Farmwest Blog

October UPDATE to Manure Spreading Advisory #3 2013: South Coast Region

Field-stored solid agricultural wastes (except vegetation waste) must be covered from October 1 to April 1, inclusive. See Manure Spreading Advisory #3 (released Sep 3, 2013) for more information about how weather conditions and other factors influence manure applications.

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Cool Forages - Advanced Management of Temperate Forages 2013

What the experts are saying ... "… what an absolute delightful take on forages!" ~ Perry Miller, Montana State University; "Outstanding!" ~ Matt Sanderson, Research Leader, USDA-ARS

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Manure Spreading Advisory #3 2013: South Coast Region

* Perennial grasses continue to benefit from fall manure applications when applied to meet crop nutrient needs. * Manure applications for cover crops and newly seeded grasses should be based on a soil test and only applied if the cover crop will become well established to uptake nutrients prior to the end of the growing season. Manure applications on harvested or fallow fields are not recommended. * Manure should not be applied within 8 meters of ditches or watercourses. Buffer width should be increased for slopes greater than 5% and/or if the potential for runoff exists. * Consider wind speed and direction when applying manure and how it can have a negative impact on your neighbors. The wind can also increase ammonia loss and soil loss through erosion. * Reminder that field stored solid agricultural wastes (except vegetation waste) must be covered by October 1.

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COOL FORAGES - PREFACE: Are Forages Green?

The perceived ‘greenness’ and sustainability of forages is not without merit. More than anyother crop, forages are protective of the environment, thanks to massive root systems, long periods of growth and year-round ground cover. Forages shield the soil against salinization and degradation by erosion and subsidence. In fact forages, more than any crop, build soils by furnishing abundant carbon (C) and nitrogen (N) from their ample roots, and even more so if livestock waste is returned. Forages provide for an elaborate and diversified soil ecosystem and food web, replete with both small and minute soil organisms, by enhancing soil structure, conserving nutrients, and nourishing with carbohydrate exuded from roots, and indirectly from applied manure. Forages protect the freshness of streams and lakes by reducing surface runoff and leaching. They may reduce emissions of greenhouse gases such as nitrous oxide and carbon dioxide by sequestering C and N, and they improve air quality by reducing dust emissions that often come from tillage and wind erosion. Forages also emit a pleasing scent to the air, and provide nectar and pollen for beneficial insects. Forages may reduce the need for pesticides and mineral fertilizers. And, finally, forages provide feed and habitat for birds and wildlife. Natural grassland biomes (defined broadly) occupy 40% of the land surface of the earth (excluding Greenland and Antarctica) in the form of savannahs, prairies, steppes, cerrado and pampas (www.fao.org). And a new forage biome, of sorts, has emerged world-wide in recent centuries, comprising anthropogenic (seeded) grasslands that have often replaced forests and natural grasslands. Managed grasslands with high residency compared to natural grasslands feed many of the ruminants that provide humans with meat, milk, recreation, power and materials. Managed grasslands are also used by a variety of wildlife and, occasionally, by ‘free ranging’ pigs and chickens.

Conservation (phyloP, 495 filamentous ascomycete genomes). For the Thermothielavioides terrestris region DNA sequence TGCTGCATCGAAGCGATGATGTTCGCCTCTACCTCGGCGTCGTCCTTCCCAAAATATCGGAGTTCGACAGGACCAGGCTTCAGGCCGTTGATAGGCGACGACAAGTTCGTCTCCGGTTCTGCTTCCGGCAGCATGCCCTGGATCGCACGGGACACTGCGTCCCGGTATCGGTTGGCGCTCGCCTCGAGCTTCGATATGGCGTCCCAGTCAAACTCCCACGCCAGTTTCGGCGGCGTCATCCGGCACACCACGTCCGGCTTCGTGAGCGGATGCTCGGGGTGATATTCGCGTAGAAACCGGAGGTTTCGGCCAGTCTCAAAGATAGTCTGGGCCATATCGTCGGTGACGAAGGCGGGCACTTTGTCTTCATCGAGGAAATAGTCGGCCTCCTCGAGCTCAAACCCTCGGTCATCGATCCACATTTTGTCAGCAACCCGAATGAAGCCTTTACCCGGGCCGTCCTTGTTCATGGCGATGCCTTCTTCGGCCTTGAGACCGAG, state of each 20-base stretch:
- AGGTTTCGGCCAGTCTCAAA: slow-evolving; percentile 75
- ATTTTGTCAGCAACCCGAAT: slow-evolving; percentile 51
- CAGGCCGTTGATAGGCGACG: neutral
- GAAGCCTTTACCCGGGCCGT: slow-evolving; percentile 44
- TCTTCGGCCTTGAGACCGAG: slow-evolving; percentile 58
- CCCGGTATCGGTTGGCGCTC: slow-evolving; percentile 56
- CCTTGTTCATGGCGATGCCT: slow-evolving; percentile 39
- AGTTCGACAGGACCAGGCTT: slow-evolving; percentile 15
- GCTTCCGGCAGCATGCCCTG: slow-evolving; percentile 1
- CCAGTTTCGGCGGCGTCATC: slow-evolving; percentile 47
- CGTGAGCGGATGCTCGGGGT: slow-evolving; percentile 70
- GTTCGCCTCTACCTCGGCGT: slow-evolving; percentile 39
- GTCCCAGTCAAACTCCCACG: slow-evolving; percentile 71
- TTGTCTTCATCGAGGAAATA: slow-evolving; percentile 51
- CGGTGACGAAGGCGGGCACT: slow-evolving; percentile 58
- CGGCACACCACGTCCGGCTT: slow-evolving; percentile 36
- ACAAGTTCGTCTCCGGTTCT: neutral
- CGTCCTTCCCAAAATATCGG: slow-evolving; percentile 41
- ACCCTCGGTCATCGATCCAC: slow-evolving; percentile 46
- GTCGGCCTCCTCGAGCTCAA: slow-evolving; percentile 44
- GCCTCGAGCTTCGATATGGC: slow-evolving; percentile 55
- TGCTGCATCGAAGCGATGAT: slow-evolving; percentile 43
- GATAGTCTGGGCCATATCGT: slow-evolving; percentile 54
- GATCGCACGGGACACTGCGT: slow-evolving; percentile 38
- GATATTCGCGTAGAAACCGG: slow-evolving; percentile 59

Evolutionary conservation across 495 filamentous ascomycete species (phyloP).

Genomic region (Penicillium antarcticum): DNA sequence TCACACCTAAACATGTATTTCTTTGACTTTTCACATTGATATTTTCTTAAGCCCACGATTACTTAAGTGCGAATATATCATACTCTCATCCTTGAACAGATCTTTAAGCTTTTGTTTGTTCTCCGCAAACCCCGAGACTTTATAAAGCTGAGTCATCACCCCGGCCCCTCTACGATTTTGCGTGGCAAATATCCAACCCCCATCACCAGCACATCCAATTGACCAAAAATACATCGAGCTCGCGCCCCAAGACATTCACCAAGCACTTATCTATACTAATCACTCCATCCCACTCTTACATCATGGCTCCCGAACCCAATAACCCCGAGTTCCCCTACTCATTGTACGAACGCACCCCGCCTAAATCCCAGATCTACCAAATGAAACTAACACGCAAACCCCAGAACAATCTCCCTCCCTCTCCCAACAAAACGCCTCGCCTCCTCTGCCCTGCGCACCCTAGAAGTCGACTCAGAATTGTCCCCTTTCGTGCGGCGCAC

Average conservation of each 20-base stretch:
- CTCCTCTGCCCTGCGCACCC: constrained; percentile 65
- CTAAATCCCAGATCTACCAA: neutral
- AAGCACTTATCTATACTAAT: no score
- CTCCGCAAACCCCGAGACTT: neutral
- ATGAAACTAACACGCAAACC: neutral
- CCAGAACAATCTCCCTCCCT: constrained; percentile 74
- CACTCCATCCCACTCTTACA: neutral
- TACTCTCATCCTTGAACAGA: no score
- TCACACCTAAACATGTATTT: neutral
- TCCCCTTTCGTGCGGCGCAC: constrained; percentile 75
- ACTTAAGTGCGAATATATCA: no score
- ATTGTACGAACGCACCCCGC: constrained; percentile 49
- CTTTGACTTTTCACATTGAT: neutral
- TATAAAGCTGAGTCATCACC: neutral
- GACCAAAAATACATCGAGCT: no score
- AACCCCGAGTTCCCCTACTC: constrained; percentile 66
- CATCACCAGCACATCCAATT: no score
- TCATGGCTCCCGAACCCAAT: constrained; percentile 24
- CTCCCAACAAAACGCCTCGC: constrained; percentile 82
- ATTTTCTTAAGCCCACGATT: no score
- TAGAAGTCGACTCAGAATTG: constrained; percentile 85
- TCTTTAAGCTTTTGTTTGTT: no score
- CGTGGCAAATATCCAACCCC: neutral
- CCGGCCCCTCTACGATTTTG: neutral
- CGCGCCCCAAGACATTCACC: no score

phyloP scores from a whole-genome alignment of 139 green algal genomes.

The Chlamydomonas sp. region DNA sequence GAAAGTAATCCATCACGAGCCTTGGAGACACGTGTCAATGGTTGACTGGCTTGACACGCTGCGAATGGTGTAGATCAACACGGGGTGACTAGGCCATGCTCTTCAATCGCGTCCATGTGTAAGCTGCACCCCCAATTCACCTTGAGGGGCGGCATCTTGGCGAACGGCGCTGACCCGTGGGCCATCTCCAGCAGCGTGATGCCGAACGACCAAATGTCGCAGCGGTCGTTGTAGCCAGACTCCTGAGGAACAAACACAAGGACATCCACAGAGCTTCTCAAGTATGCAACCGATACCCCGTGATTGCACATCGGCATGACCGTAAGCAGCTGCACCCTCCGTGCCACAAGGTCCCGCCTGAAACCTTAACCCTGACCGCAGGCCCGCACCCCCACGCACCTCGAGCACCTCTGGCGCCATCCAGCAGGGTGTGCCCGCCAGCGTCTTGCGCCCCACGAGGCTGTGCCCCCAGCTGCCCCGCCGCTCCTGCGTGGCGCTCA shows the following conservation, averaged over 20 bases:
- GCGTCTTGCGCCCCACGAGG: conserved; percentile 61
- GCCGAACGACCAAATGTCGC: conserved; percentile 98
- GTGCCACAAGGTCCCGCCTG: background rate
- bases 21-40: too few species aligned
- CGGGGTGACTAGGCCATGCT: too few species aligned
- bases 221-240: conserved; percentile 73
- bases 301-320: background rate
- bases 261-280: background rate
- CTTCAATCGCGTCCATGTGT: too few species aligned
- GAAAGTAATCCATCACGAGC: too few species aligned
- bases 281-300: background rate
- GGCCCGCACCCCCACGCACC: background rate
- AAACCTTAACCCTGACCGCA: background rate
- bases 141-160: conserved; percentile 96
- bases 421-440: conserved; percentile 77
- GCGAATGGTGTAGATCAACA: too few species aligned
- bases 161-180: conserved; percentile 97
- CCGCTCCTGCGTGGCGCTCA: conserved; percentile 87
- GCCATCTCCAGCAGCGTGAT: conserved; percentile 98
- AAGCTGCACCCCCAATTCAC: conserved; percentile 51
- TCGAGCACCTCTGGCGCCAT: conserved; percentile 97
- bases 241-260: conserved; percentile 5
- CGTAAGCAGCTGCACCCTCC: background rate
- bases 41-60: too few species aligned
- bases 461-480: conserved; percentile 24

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August UPDATE to Manure Spreading Advisory #2